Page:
A Slowdown Is A Slowdown

"Growth continued to moderate, particularly in December, and we exited the quarter with Azure constant currency growth in the mid-30s," Amy Hood said, on Microsoft's call with analysts. "From that, we expect Q3 growth to decelerate roughly four to five points in constant currency. FX impact in Azure is about one point more than at the segment level," she added. And just like that, the bump Microsoft's shares enjoyed from what analysts described as a "better-than-feared" quarter was gone. By Wed
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10 thoughts on “A Slowdown Is A Slowdown

  1. I think it’s important to acknowledge that Cloud service growth is directly tied to business growth. Given the current macro environment, many businesses are already shelving planned low priority projects. Existing infrastructure is already in the budget, so migrating something you’re hosting on premises to the Cloud is actually a new expense, that will also be shelved. Businesses are now expecting a recession this year and planning accordingly. This means optimizing costs whether that’s on prem or in the Cloud, the name of the game will be operational efficiency. This means even businesses that are using Cloud services like Azure will not be looking to increase that spend but “optimize” it by evaluating whether or not the cost of the Cloud services is necessary. This may actually lead to cutting the spend on Cloud in ways that introduce more risk by reducing the resiliency of applications. Perhaps senior leadership will no longer see the value in a multi-tennant DR plan that only provides value if there is a catastrophic failure? This will probably lead to Cloud services experiencing negative growth until the economy turns around.

  2. cdameworth, I think your comment is spot on.

    I’d also like to add that Azure is generally not the go-to cloud provider for software startups, but more for larger companies already locked into the windows ecosystem. MSFT can buy a lot of great companies, but they’ve been piggybacking off of the windows lock in for their entire existence and have never been able to actually make and execute a shiny thing that is a must have across the industry.

  3. I also think there will be a realization among companies that they can outsource some of their cloud operations. For example, instead of hiring an internal team, they can push their data to a third party which operates in the cloud and spits out a useable dashboard or service or whatever — I think this is also going to optimize spend.

    We’re gone from the days where a consultant can spend 50k on AWS in a week doing load balance testing (Yes, I did that) 😉

    1. Thanks for the compliment! Microsoft is positioned really well. Their OS is used on the majority of client machines around the world. The addition of WSL2 provides a level playing field with other *nix OS’s and provides an avenue to build with tools that are not Windows compatible. To your point, VS Code is quickly becoming THE editor of choice for anyone not doing Java. Azure provides some really nice DevOps tools which I think will make them more ideal for leaner IT teams in the next couple of years. Chat GPT will make them more competitive with Google in the near term but I see the long term advantage of that tooling coming out in the form of a dedicated product to replace customer service and help desks. I’ll be buying if the shares get discounted. 🙂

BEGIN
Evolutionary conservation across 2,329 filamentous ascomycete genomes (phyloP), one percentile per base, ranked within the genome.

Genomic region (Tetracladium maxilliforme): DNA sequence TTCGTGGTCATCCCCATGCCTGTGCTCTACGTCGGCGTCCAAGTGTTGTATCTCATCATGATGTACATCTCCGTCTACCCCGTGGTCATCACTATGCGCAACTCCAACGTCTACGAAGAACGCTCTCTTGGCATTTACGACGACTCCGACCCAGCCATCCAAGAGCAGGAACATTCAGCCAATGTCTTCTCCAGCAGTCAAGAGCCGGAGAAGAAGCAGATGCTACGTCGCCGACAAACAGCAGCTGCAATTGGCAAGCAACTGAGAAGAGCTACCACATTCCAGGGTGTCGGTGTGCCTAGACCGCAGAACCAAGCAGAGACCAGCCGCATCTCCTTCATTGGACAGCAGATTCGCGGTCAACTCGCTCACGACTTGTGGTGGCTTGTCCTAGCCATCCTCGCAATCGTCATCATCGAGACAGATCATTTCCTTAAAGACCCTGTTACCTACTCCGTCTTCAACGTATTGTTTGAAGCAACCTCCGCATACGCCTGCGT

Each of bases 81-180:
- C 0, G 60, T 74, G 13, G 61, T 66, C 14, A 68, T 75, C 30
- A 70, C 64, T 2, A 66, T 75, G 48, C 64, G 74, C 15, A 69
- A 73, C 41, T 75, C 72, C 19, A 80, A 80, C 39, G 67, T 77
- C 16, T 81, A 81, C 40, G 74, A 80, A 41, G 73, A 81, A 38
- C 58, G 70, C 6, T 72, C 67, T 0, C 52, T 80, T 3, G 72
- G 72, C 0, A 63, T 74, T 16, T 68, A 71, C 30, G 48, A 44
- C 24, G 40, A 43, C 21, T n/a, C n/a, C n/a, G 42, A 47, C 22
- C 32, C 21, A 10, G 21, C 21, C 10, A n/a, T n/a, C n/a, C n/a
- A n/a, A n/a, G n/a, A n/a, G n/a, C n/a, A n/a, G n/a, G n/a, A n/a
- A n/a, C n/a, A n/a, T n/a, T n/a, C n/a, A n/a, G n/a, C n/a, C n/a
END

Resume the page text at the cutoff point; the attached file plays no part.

4. With effort, any cloud provider could algorithmically parse out server usage to examine dev vs testing vs production and break out changes in growth among them all and more accurately address these issues, and have real answers. MS probably does this, I don’t know, but I would if I were them. But I also likely would demure and pretend I don’t know for my reporting to the press

  5. Seems like the management team is important, again!

    Everyone looked like a genius over the last few years, but it’ll be interesting to see how many Ballmers the extended rally and low rates had been hiding. I don’t think Nadella is one of them, but can think of a few at some other high-flyers….

  6. I agree with the comment about Azure getting companies who are heavily Windows focused given the pricing incentives they offer. You can tell that they are trying to be more hip and with it with their AKS offering and as another comment mentioned their Azure DevOps stuff, but I don’t think companies without a heavy Windows footprint would choose Azure unless a higher up started shouting about “multi-cloud.” They’d also be extremely unlikely to convert an existing AWS customer because that customer would likely already have tons of data in S3 and workloads built around that data.

    In general I get confused about earnings growth. I would have thought 38% growth would be objectively incredible even if it misses whatever forecasts are in place.

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